Much folding, bending, and shaping occurs at the Woodson Art Museum, I realized during a recent origami project. Rising Cranes – the newest addition to the sculpture garden – celebrates the paper-folding art of origami. Inspired by Rising Cranes, many Museum members folded paper cranes during the summer’s exhibition preview reception. It was a lively time for those who participated.
Last week, artist Bonnie Gale returned to the Woodson Art Museum for an artist residency and to pay a visit to Living Willow Dreams, one year after she and assistant Jonna Evans installed the living willow structure in the Museum’s sculpture garden. Living Willow Dreams offers a lush, green garden-retreat where visitors can take a moment to sit and observe the busy, although often overlooked, activities of summertime garden inhabitants.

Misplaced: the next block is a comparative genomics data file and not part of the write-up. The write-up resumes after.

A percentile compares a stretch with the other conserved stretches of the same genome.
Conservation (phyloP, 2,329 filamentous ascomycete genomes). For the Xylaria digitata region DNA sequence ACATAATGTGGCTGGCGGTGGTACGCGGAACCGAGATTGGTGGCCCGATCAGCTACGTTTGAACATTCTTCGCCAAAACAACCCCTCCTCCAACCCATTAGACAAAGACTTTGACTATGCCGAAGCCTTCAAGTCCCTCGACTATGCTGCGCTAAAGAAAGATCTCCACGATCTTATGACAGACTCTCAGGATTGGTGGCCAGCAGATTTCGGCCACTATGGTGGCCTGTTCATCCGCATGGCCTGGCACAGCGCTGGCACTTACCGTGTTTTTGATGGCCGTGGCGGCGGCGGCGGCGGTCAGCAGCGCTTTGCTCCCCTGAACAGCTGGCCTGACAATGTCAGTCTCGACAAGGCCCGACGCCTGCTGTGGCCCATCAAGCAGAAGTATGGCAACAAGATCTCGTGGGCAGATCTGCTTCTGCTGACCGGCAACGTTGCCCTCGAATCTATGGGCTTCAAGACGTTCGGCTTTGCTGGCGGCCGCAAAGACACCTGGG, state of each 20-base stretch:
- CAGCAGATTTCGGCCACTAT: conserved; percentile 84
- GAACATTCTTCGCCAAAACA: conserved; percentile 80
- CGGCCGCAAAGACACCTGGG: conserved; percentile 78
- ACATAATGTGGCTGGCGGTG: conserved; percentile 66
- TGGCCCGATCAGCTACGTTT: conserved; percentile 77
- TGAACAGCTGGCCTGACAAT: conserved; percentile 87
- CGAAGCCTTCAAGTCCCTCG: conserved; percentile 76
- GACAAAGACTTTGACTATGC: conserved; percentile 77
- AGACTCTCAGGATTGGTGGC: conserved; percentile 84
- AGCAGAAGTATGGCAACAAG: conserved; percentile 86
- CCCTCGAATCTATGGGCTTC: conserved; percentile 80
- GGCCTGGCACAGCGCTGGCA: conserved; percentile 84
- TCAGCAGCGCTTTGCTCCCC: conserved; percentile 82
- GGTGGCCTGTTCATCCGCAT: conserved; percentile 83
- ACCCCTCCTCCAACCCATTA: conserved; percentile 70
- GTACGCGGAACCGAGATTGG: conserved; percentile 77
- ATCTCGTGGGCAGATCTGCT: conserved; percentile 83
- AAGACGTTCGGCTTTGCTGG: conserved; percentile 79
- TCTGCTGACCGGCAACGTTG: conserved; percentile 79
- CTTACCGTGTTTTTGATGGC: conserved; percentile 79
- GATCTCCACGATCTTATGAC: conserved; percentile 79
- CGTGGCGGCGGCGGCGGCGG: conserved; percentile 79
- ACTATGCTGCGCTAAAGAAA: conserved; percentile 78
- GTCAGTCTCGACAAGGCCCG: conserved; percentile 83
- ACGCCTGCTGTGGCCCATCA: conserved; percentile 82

How many times have colorful blooms caught your eye and caused you to wonder “what is that flower?” During a recent trip to southwest Wisconsin, conspicuous purple flowers clustered along roadsides and woodland edges garnered attention and conversation. Visit the Museum often with friends and family to discover the many ways botanical art fosters connections between people and plants and deepens appreciation for beauty, creativity, and each other.
Check out Living Willow Dreams in the sculpture garden now and throughout the months ahead to watch its seasonal changes.
This week visiting artist and landscape architect Bonnie Gale and her assistant, Jonna Evans, began working on a willow sculpture in the Woodson Art Museum’s Margaret Woodson Fischer Sculpture Garden. The seven-foot-tall domed structure uses ten-foot-long willow rods harvested in New York and transported to Wausau.